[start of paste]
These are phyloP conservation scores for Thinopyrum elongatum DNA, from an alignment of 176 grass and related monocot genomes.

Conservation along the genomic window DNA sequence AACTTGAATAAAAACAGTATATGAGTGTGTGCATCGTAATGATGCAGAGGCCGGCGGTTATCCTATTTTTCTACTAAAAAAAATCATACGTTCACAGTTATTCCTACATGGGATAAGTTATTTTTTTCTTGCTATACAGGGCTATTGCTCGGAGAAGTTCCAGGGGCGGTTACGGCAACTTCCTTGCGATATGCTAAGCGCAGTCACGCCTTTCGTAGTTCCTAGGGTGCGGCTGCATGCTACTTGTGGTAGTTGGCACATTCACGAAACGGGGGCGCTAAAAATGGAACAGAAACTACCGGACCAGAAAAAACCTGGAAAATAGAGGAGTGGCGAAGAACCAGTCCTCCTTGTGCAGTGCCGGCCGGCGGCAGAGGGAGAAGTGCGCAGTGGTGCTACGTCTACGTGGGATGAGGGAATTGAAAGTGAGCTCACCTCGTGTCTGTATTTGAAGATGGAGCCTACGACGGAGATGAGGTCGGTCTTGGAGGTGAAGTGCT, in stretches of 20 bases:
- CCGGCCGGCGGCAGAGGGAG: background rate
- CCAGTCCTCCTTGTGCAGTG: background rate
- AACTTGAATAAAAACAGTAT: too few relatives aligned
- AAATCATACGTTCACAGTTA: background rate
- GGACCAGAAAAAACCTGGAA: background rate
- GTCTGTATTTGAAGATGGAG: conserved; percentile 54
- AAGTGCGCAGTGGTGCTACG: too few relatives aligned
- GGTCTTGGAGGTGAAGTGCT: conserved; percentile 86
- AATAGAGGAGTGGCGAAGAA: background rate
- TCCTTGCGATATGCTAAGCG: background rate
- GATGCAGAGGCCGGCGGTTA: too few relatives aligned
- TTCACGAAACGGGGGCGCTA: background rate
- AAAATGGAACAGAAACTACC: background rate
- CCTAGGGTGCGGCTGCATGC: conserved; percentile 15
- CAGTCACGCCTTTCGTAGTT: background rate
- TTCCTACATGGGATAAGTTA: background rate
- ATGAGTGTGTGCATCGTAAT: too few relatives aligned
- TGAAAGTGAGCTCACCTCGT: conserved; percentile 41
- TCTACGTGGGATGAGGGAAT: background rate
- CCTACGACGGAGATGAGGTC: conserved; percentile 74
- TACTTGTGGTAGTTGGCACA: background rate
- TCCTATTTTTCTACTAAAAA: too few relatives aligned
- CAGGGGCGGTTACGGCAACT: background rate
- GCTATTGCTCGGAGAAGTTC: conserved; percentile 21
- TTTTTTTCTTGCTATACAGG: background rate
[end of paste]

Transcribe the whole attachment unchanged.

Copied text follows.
These are phyloP conservation scores for Thinopyrum elongatum DNA, from an alignment of 176 grass and related monocot genomes.

Conservation along the genomic window DNA sequence AACTTGAATAAAAACAGTATATGAGTGTGTGCATCGTAATGATGCAGAGGCCGGCGGTTATCCTATTTTTCTACTAAAAAAAATCATACGTTCACAGTTATTCCTACATGGGATAAGTTATTTTTTTCTTGCTATACAGGGCTATTGCTCGGAGAAGTTCCAGGGGCGGTTACGGCAACTTCCTTGCGATATGCTAAGCGCAGTCACGCCTTTCGTAGTTCCTAGGGTGCGGCTGCATGCTACTTGTGGTAGTTGGCACATTCACGAAACGGGGGCGCTAAAAATGGAACAGAAACTACCGGACCAGAAAAAACCTGGAAAATAGAGGAGTGGCGAAGAACCAGTCCTCCTTGTGCAGTGCCGGCCGGCGGCAGAGGGAGAAGTGCGCAGTGGTGCTACGTCTACGTGGGATGAGGGAATTGAAAGTGAGCTCACCTCGTGTCTGTATTTGAAGATGGAGCCTACGACGGAGATGAGGTCGGTCTTGGAGGTGAAGTGCT, in stretches of 20 bases:
- CCGGCCGGCGGCAGAGGGAG: background rate
- CCAGTCCTCCTTGTGCAGTG: background rate
- AACTTGAATAAAAACAGTAT: too few relatives aligned
- AAATCATACGTTCACAGTTA: background rate
- GGACCAGAAAAAACCTGGAA: background rate
- GTCTGTATTTGAAGATGGAG: conserved; percentile 54
- AAGTGCGCAGTGGTGCTACG: too few relatives aligned
- GGTCTTGGAGGTGAAGTGCT: conserved; percentile 86
- AATAGAGGAGTGGCGAAGAA: background rate
- TCCTTGCGATATGCTAAGCG: background rate
- GATGCAGAGGCCGGCGGTTA: too few relatives aligned
- TTCACGAAACGGGGGCGCTA: background rate
- AAAATGGAACAGAAACTACC: background rate
- CCTAGGGTGCGGCTGCATGC: conserved; percentile 15
- CAGTCACGCCTTTCGTAGTT: background rate
- TTCCTACATGGGATAAGTTA: background rate
- ATGAGTGTGTGCATCGTAAT: too few relatives aligned
- TGAAAGTGAGCTCACCTCGT: conserved; percentile 41
- TCTACGTGGGATGAGGGAAT: background rate
- CCTACGACGGAGATGAGGTC: conserved; percentile 74
- TACTTGTGGTAGTTGGCACA: background rate
- TCCTATTTTTCTACTAAAAA: too few relatives aligned
- CAGGGGCGGTTACGGCAACT: background rate
- GCTATTGCTCGGAGAAGTTC: conserved; percentile 21
- TTTTTTTCTTGCTATACAGG: background rate